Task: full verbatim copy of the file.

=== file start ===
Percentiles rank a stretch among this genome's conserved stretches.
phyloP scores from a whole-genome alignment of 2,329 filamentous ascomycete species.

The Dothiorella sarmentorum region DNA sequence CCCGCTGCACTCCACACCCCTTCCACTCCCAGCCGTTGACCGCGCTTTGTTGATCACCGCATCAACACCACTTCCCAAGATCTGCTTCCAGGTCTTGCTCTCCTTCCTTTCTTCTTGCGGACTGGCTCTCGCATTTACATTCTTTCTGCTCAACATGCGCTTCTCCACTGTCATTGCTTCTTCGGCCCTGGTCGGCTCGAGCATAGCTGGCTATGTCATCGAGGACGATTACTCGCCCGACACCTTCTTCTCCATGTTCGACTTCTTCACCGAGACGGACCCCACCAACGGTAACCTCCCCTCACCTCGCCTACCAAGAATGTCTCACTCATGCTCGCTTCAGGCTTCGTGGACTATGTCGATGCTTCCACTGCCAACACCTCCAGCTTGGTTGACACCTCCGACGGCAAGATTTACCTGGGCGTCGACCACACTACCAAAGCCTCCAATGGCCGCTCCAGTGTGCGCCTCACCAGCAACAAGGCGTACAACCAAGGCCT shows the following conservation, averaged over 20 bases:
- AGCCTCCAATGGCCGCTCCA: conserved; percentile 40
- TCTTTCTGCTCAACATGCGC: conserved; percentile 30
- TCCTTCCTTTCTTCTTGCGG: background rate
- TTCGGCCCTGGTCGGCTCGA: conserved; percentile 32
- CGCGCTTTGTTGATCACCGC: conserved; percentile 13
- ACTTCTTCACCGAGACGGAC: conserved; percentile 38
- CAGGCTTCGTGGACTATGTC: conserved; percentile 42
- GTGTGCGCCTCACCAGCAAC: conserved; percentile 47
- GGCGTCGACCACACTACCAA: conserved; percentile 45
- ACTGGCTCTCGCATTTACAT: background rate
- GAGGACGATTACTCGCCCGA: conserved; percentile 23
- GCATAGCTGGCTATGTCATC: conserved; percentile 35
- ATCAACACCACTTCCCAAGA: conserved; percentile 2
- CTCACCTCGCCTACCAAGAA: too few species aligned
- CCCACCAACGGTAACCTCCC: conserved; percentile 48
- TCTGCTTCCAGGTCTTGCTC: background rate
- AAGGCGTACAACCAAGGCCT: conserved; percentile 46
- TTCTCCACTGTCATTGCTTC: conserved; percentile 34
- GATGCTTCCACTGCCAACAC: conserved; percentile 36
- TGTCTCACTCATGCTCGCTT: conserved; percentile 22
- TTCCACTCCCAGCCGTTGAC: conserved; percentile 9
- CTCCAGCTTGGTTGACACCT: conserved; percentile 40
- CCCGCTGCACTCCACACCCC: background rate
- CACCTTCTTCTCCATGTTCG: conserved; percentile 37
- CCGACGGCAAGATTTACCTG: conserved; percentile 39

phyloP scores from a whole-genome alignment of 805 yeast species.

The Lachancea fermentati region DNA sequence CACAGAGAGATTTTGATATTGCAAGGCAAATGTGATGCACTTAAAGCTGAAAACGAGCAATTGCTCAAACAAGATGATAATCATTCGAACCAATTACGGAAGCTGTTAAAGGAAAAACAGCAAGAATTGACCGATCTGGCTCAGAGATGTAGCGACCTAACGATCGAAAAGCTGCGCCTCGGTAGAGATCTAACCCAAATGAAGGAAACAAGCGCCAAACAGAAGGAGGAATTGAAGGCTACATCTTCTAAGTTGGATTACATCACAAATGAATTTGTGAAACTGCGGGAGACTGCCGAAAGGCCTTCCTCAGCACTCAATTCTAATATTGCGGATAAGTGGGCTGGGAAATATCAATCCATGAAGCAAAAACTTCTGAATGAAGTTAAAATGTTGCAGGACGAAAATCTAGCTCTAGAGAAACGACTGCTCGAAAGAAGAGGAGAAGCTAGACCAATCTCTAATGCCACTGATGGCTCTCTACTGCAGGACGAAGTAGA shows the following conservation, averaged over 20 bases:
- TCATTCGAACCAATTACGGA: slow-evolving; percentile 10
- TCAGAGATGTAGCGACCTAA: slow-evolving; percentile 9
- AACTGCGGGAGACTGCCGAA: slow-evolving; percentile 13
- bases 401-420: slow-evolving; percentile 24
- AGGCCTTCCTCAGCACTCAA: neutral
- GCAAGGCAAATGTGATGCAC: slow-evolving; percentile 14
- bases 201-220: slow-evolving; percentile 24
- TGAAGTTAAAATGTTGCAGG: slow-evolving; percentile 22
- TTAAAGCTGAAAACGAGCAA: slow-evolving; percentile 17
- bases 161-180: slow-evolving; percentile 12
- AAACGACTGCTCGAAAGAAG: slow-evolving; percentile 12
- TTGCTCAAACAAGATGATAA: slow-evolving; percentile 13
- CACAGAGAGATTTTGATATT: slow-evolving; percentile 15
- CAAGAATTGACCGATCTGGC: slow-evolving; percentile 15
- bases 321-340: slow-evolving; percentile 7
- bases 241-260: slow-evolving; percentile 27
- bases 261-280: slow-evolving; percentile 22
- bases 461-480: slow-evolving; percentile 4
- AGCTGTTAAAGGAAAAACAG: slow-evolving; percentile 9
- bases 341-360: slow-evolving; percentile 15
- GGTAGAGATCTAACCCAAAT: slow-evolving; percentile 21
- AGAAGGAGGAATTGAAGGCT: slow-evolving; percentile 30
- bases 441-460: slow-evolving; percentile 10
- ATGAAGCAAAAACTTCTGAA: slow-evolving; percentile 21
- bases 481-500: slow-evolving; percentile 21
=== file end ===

Percentiles rank a stretch among this genome's conserved stretches.
phyloP scores from a whole-genome alignment of 2,329 filamentous ascomycete species.

The Dothiorella sarmentorum region DNA sequence CCCGCTGCACTCCACACCCCTTCCACTCCCAGCCGTTGACCGCGCTTTGTTGATCACCGCATCAACACCACTTCCCAAGATCTGCTTCCAGGTCTTGCTCTCCTTCCTTTCTTCTTGCGGACTGGCTCTCGCATTTACATTCTTTCTGCTCAACATGCGCTTCTCCACTGTCATTGCTTCTTCGGCCCTGGTCGGCTCGAGCATAGCTGGCTATGTCATCGAGGACGATTACTCGCCCGACACCTTCTTCTCCATGTTCGACTTCTTCACCGAGACGGACCCCACCAACGGTAACCTCCCCTCACCTCGCCTACCAAGAATGTCTCACTCATGCTCGCTTCAGGCTTCGTGGACTATGTCGATGCTTCCACTGCCAACACCTCCAGCTTGGTTGACACCTCCGACGGCAAGATTTACCTGGGCGTCGACCACACTACCAAAGCCTCCAATGGCCGCTCCAGTGTGCGCCTCACCAGCAACAAGGCGTACAACCAAGGCCT shows the following conservation, averaged over 20 bases:
- AGCCTCCAATGGCCGCTCCA: conserved; percentile 40
- TCTTTCTGCTCAACATGCGC: conserved; percentile 30
- TCCTTCCTTTCTTCTTGCGG: background rate
- TTCGGCCCTGGTCGGCTCGA: conserved; percentile 32
- CGCGCTTTGTTGATCACCGC: conserved; percentile 13
- ACTTCTTCACCGAGACGGAC: conserved; percentile 38
- CAGGCTTCGTGGACTATGTC: conserved; percentile 42
- GTGTGCGCCTCACCAGCAAC: conserved; percentile 47
- GGCGTCGACCACACTACCAA: conserved; percentile 45
- ACTGGCTCTCGCATTTACAT: background rate
- GAGGACGATTACTCGCCCGA: conserved; percentile 23
- GCATAGCTGGCTATGTCATC: conserved; percentile 35
- ATCAACACCACTTCCCAAGA: conserved; percentile 2
- CTCACCTCGCCTACCAAGAA: too few species aligned
- CCCACCAACGGTAACCTCCC: conserved; percentile 48
- TCTGCTTCCAGGTCTTGCTC: background rate
- AAGGCGTACAACCAAGGCCT: conserved; percentile 46
- TTCTCCACTGTCATTGCTTC: conserved; percentile 34
- GATGCTTCCACTGCCAACAC: conserved; percentile 36
- TGTCTCACTCATGCTCGCTT: conserved; percentile 22
- TTCCACTCCCAGCCGTTGAC: conserved; percentile 9
- CTCCAGCTTGGTTGACACCT: conserved; percentile 40
- CCCGCTGCACTCCACACCCC: background rate
- CACCTTCTTCTCCATGTTCG: conserved; percentile 37
- CCGACGGCAAGATTTACCTG: conserved; percentile 39

phyloP scores from a whole-genome alignment of 805 yeast species.

The Lachancea fermentati region DNA sequence CACAGAGAGATTTTGATATTGCAAGGCAAATGTGATGCACTTAAAGCTGAAAACGAGCAATTGCTCAAACAAGATGATAATCATTCGAACCAATTACGGAAGCTGTTAAAGGAAAAACAGCAAGAATTGACCGATCTGGCTCAGAGATGTAGCGACCTAACGATCGAAAAGCTGCGCCTCGGTAGAGATCTAACCCAAATGAAGGAAACAAGCGCCAAACAGAAGGAGGAATTGAAGGCTACATCTTCTAAGTTGGATTACATCACAAATGAATTTGTGAAACTGCGGGAGACTGCCGAAAGGCCTTCCTCAGCACTCAATTCTAATATTGCGGATAAGTGGGCTGGGAAATATCAATCCATGAAGCAAAAACTTCTGAATGAAGTTAAAATGTTGCAGGACGAAAATCTAGCTCTAGAGAAACGACTGCTCGAAAGAAGAGGAGAAGCTAGACCAATCTCTAATGCCACTGATGGCTCTCTACTGCAGGACGAAGTAGA shows the following conservation, averaged over 20 bases:
- TCATTCGAACCAATTACGGA: slow-evolving; percentile 10
- TCAGAGATGTAGCGACCTAA: slow-evolving; percentile 9
- AACTGCGGGAGACTGCCGAA: slow-evolving; percentile 13
- bases 401-420: slow-evolving; percentile 24
- AGGCCTTCCTCAGCACTCAA: neutral
- GCAAGGCAAATGTGATGCAC: slow-evolving; percentile 14
- bases 201-220: slow-evolving; percentile 24
- TGAAGTTAAAATGTTGCAGG: slow-evolving; percentile 22
- TTAAAGCTGAAAACGAGCAA: slow-evolving; percentile 17
- bases 161-180: slow-evolving; percentile 12
- AAACGACTGCTCGAAAGAAG: slow-evolving; percentile 12
- TTGCTCAAACAAGATGATAA: slow-evolving; percentile 13
- CACAGAGAGATTTTGATATT: slow-evolving; percentile 15
- CAAGAATTGACCGATCTGGC: slow-evolving; percentile 15
- bases 321-340: slow-evolving; percentile 7
- bases 241-260: slow-evolving; percentile 27
- bases 261-280: slow-evolving; percentile 22
- bases 461-480: slow-evolving; percentile 4
- AGCTGTTAAAGGAAAAACAG: slow-evolving; percentile 9
- bases 341-360: slow-evolving; percentile 15
- GGTAGAGATCTAACCCAAAT: slow-evolving; percentile 21
- AGAAGGAGGAATTGAAGGCT: slow-evolving; percentile 30
- bases 441-460: slow-evolving; percentile 10
- ATGAAGCAAAAACTTCTGAA: slow-evolving; percentile 21
- bases 481-500: slow-evolving; percentile 21